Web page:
Internet comments are oftentimes abusive, pointless and downright mean. Even the best commenting systems struggle to filter out the junk from genuine debate and an expression of human experiences. Yet one comment on a YouTube video struck me as unusually uplifting, a perfect reflection of what video game culture should strive to be.
The comment is found deep in the comments section on a YouTube video page about spirituality in gaming. PBS posed the question, “Can video games be a spiritual experience?” And while 600+ users responded, the response from user 00WARTHERAPY00 was undoubtedly the most touching.
“Well, when I was 4, my dad bought a trusty Xbox. You know, the first, ruggedy, blocky one from 2001,” 00WARTHERAPY00 writes. “We had tons and tons and tons of fun playing all kinds of games together – until he died, when I was just 6.”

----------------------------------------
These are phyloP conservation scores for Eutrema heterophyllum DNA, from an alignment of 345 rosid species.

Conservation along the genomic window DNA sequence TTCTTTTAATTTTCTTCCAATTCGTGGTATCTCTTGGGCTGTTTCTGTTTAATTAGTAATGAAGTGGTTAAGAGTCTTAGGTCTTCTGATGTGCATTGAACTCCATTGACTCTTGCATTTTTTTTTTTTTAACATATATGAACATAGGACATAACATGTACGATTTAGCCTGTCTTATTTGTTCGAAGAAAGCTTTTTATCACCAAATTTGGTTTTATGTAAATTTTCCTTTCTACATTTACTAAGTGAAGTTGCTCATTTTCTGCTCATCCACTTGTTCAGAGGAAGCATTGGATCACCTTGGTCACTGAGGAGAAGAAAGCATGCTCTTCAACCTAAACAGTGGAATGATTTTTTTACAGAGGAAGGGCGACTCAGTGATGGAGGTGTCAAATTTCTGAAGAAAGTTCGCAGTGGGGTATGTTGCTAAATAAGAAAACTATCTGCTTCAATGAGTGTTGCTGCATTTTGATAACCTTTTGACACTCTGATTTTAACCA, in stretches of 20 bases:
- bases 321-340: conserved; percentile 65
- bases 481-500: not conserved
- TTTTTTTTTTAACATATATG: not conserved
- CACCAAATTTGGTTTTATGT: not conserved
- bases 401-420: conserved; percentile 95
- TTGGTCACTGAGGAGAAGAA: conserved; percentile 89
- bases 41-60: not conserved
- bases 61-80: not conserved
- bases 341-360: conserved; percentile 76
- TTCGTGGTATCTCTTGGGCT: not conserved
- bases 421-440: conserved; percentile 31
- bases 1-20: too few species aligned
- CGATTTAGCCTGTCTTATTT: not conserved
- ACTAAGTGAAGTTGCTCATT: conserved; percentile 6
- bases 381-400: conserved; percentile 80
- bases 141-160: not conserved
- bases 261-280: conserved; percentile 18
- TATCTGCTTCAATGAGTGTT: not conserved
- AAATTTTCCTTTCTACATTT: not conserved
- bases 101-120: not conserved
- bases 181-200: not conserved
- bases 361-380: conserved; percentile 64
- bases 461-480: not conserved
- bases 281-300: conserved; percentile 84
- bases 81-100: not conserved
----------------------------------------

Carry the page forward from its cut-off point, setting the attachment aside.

The commenter says that he did not touch the system for ten years. And when he finally did, he found a surprise.
“I noticed something. We used to play a racing game, RalliSport Challenge. Actually pretty awesome for the time it came. And once I started meddling around… I found a GHOST. Literally.”
The ghost that the YouTube user is referring to was not a spirit but a virtual ghost. It was a save file.
In video game lingo, a “ghost” is a usually-translucent character that shows up on-screen, replaying a past user’s actions. It is most common in racing games, showing the path that a top scorer took to achieve their feat. The point of a ghost is to race against them and beat their top time. However, once you beat it, the old ghost data is erased, replaced with the a new ghost. The ghost in question was of his father playing a saved lap in the Xbox racing game.
“His ghost still rolls around the track today,” the commenter said.
“And so I played and played, and played, until I was almost able to beat the ghost,” 00WARTHERAPY00 explained. “Until one day I got ahead of it, I surpassed it, and… I stopped right in front of the finish line, just to ensure I wouldn’t delete it.”